U.S. Senators John McCain and Jeff Flake, both representing Arizona, spoke to residents in Show Low and Pinetop-Lakeside March 24. According to an article in the Arizona Journal, Senator McCan discussed the importance of thinning forests in the state, in part to prevent trees from exploding. Here is an excerpt from the article:
“In the State of Arizona, and in Navajo County, the future rests on two issues to a large degree, and that’s fire and water,” said Sen. McCain, relating the statistic that 20 percent of U.S. national forests have been consumed by fire in the past 15 years.
McCain noted that the issue of forest thinning has been given top priority by officials at the nation’s capitol. “Unless we thin these forests, we are going to see the kinds of things that we saw with the Chedeski fire and the Walleye fire, and that is trees literally exploding as the fuels that have accumulated around the bases of the trees burns up,” he predicted.
“Without forest thinning, fires will just sweep right through,” he said, also pointing out the ‘snowball’ effect that forested areas decimated by fire also become susceptible to chronic ground surface water runoff, which worsens drought conditions.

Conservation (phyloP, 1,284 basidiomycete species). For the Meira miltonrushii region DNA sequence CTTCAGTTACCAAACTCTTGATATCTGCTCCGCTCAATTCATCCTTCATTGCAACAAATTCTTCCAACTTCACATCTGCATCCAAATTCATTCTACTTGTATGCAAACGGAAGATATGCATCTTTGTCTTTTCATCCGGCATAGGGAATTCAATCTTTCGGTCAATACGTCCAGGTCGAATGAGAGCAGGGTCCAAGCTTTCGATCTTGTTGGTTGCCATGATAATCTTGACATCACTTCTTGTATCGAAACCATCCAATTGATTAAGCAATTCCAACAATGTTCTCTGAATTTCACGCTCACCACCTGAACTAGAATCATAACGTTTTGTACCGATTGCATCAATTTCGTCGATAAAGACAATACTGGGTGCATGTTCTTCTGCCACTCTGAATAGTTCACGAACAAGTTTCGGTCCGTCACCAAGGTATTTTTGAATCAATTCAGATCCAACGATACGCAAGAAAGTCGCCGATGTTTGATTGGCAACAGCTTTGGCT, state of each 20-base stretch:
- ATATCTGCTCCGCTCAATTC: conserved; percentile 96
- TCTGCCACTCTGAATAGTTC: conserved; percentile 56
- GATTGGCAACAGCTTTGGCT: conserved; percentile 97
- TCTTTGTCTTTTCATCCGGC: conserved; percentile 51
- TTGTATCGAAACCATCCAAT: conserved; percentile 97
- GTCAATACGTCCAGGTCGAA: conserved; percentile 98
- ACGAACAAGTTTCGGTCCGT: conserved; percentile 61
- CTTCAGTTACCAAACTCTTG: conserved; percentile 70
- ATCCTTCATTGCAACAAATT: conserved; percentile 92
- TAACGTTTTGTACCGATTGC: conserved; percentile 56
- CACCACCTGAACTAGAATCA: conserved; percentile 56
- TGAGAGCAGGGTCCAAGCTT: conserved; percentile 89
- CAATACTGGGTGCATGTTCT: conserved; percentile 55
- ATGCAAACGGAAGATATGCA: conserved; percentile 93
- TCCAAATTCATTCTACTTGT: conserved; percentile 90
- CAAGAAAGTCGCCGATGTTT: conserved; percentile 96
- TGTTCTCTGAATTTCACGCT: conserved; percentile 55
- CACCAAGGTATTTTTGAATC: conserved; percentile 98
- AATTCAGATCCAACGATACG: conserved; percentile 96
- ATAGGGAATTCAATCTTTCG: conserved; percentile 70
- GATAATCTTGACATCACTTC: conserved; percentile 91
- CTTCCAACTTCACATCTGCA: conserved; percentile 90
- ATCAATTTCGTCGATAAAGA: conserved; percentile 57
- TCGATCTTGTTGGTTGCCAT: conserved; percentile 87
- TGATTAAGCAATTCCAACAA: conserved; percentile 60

Having been a wildland firefighter for 33 years, as far as I know trees exploding in wildland fires is a myth. I’ve never seen it, heard it, or talked to anyone who has witnessed such an event. This has been perpetuated in a number of books and articles, but I have never seen the evidence.
When lightning strikes a tree it can explode when the moisture inside is converted to steam in a millisecond. And maple trees can explode in below freezing temperatures when the sap freezes. There are unconfirmed reports that eucalyptus trees in Australia can explode in a fire but I’m not convinced this is true. I understand that heated gasses or sap can shoot out of a crack in a eucalyptus tree and can be ignited during a fire. Maybe some of our Australian friends can provide more accurate information.